Choosing the Design Team for Your Self Build Project

Paul Newman reveals how to bring the right people together to achieve a wow-factor home that suits your requirements and budget
Potton
by Potton
25th February 2022

There are a range of different house design routes for self builders to choose from, covering a broad range of approaches.

You might decide to use a fully-qualified architect, for example, who will have seven years of training behind them and a strong grounding in a wide range of design disciplines. Architectural technicians may be similarly talented, but they’re often more focussed on buildability than creative flair.

Whoever you’re considering, it’s vital to look at the individual company, how much they charge, what they’re going to do for you and where you want to sit in that continuum.

Package companies, for instance, can offer both standard designs and in-house architectural teams. But some may not offer quite the bespoke service that an architect charging £20,000+ might.

Budgeting for Architectural Design

So, an important first step is to try to establish what your total project budget is and how much of that you want to spend on the architectural design. Think, too, about whether your scheme warrants engaging an architect. You might find that a technician or package company suits you better.

To narrow your shortlist, look at portfolios and case studies, and ask if you can go on to site or meet past customers in their homes. Check how long they’ve been trading for, whether they have the appropriate accreditations and – crucially – whether they have professional indemnity insurance in place.

Potton Self Build at Twilight

Potton architect Vicky Corbett created the plans for the Gunns’ self build, starting from a bubble diagram showing rough locations and relative sizes of rooms. The design was developed in 3D renders from there, ultimately culminating in this spectacular home

Making Your Decision: Questions to Ask House Designers

A lot of this comes down to talking to people and deciding whether they’re on your wavelength. Here are some key considerations that will help you establish their suitability:

  • Will the designer visit site? If so, are there extra charges for this service?
  • What information do they need from you? These pros should be looking to understand your wants and needs – so does it feel like they want to design a house for you, or for themselves?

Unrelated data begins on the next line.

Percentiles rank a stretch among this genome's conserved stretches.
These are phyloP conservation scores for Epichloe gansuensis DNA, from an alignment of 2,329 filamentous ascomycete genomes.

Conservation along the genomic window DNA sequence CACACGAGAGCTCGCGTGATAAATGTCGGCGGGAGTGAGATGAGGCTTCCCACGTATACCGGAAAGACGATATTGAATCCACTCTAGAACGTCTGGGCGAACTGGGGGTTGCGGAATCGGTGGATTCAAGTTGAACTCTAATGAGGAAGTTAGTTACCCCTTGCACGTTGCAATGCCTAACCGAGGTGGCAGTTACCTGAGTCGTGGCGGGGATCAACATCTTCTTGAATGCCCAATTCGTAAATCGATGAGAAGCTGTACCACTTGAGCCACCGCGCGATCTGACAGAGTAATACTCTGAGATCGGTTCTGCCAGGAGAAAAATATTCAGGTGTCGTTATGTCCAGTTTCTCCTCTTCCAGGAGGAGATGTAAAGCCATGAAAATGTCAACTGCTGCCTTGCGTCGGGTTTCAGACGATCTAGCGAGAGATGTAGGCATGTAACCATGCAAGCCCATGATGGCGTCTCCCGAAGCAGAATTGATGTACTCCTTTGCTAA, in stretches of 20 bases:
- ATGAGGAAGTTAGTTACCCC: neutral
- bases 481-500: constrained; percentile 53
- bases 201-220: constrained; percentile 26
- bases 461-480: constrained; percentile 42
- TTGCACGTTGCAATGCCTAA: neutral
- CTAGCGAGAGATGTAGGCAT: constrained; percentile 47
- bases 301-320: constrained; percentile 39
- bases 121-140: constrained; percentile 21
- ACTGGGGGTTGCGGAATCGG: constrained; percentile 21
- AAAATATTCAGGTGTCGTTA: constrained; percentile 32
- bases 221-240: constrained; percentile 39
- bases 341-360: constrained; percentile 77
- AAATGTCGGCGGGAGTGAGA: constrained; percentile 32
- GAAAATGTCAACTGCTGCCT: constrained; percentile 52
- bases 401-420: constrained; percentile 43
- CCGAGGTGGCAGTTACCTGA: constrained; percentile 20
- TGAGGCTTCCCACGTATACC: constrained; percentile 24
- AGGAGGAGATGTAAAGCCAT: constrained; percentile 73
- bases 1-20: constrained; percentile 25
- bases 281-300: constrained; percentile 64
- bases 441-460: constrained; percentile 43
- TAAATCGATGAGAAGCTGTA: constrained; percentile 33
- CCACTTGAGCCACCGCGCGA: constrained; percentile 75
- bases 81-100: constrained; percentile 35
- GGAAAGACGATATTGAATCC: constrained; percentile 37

• How budget-conscious are you, and do they seem to be on your level? For me, if a designer isn’t asking lots of questions about money, you should be running in the other direction.
  • Do you want or need 3D renders to help visualise the house, and if so will these cost more?
  • Can they secure planning and Building Regulations approval on your behalf? These can be challenging, time-consuming aspects of a project – so professional support, whether
    from the designer or elsewhere, is usually good value for money.
  • What other services do they offer, and how does this affect their charges?

Taking your Design Ideas Forward

If you want to get the best out of your designer, you need to give them the space to use their creativity and hone your overall vision into a workable design. So avoid these pitfalls:

  • If you give your designer dimensioned drawings, you run the risk of just getting their version of your plans back, with just a few corrections. Bubble diagrams indicating things like how you envisage your rooms flowing are a good idea, as they start to explain how you like to live.
  • Most of us will only do this once, so stay open and don’t rush the process. Think carefully about both your ideas and the designer’s, and be prepared to pause and go back to things.
  • Start with the big picture. It’s handy if you have some sort of concept in mind, whether that’s a mission statement about how you like to live and what makes your family tick, something to do with the plot and its views etc.
  • Design is an iterative process, so your home will evolve over time. There may be forward steps and backward steps along the way, and don’t expect the designer to get it right first time.
  • Collect pictures of what you do and don’t like; but be careful not to swamp the designer. If you give a designer 40 pictures of homes you like, with a mix of flat and pitched roofs, it can get a bit confusing. So, sift them down to the houses and features you really do want.
  • If you feel like the designers are going off in the wrong direction, tell them! It does happen, and a good professional will simply start the process again.
Got a plot? Take your ideas forward with a free consultation with one of Potton’s self build design experts >

Plugging Design Gaps

Building your team doesn’t stop at choosing a designer to take care of the planning drawings phase. Some companies can complete multiple roles, but there are usually other boots to fill.

Your architect may be able to create a kitchen design for you and complete the SAP (standard assessment procedure for energy performance), but they’re very unlikely to be able to carry out the structural and Building Regs design.

This aspect will be broken down into separate parts – foundation design, superstructure, drainage, electrics, kitchens, mechanical and heating, ventilation, roof trusses, floor joists etc.

Design falls down when there are gaps, and if you make sure you’re ticking off everything on that list, you shouldn’t have too many of those. It may be that one provider can coordinate all of that, or you may need to assemble a wider team.

Paul Newman is self build director at Potton, which has been designing and building high-quality bespoke homes for over 50 years. He is also part of the expert team behind Build It’s Virtual Self Build Training.

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